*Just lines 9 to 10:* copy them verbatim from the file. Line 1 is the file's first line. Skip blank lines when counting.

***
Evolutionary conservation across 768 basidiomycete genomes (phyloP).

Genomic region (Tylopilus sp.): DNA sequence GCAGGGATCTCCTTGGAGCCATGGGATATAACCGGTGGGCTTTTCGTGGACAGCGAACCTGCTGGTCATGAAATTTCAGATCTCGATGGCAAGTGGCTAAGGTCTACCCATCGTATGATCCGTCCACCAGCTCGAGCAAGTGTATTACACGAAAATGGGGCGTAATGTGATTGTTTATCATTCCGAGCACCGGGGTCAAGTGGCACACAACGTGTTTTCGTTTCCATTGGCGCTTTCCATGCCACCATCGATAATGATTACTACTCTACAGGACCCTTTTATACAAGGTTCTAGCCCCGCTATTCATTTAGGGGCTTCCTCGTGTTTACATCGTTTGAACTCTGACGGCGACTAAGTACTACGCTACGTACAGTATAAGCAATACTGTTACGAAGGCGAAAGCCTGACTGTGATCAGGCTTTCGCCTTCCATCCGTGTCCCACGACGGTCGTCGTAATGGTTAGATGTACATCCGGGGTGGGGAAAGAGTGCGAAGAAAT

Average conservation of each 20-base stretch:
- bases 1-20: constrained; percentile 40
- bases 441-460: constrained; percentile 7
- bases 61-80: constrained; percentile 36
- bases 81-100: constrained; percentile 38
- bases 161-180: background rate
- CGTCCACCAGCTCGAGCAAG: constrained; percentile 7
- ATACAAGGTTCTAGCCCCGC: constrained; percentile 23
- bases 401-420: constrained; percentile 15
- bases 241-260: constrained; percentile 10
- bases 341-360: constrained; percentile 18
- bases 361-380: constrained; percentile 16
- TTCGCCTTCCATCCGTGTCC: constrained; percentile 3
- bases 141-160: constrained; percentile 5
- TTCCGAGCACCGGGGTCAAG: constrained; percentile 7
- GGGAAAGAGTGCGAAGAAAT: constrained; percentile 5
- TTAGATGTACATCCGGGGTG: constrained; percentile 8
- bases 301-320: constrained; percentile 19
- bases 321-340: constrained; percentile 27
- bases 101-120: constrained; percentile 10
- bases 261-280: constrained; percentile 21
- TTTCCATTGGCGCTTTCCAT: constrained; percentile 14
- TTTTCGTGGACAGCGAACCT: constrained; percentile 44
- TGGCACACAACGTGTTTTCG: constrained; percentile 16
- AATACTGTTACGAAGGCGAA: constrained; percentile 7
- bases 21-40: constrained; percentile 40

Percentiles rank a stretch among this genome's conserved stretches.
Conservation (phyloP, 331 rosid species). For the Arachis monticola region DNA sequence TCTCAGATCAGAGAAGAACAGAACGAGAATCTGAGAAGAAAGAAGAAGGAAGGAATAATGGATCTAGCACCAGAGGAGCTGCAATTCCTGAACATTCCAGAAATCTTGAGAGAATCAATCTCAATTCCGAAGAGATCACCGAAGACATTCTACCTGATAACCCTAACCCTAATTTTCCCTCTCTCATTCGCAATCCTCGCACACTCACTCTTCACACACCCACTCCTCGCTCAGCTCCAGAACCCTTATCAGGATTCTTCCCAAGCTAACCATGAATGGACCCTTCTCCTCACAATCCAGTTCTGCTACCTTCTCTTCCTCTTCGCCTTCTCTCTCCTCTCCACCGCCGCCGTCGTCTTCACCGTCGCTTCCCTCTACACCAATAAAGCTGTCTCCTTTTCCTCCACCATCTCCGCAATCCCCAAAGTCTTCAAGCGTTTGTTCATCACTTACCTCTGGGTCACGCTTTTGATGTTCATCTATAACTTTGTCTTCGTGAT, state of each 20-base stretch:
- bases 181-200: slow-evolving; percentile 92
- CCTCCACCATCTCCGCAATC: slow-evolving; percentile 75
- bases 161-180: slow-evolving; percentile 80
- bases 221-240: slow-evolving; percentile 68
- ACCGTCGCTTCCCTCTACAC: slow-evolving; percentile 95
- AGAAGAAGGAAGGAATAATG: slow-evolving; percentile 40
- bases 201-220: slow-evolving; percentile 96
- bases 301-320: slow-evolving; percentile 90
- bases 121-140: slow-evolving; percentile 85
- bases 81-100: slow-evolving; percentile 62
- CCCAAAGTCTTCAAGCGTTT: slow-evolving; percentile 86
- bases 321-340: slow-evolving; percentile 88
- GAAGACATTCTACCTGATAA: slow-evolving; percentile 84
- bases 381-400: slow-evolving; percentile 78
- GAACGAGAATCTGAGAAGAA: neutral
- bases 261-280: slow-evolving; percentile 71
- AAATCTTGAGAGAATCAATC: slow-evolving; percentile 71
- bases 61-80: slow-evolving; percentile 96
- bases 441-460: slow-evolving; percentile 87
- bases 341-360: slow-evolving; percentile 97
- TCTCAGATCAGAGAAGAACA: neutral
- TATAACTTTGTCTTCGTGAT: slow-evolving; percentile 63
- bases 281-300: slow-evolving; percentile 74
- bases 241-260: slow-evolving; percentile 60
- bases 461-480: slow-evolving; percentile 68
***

- CGTCCACCAGCTCGAGCAAG: constrained; percentile 7
- ATACAAGGTTCTAGCCCCGC: constrained; percentile 23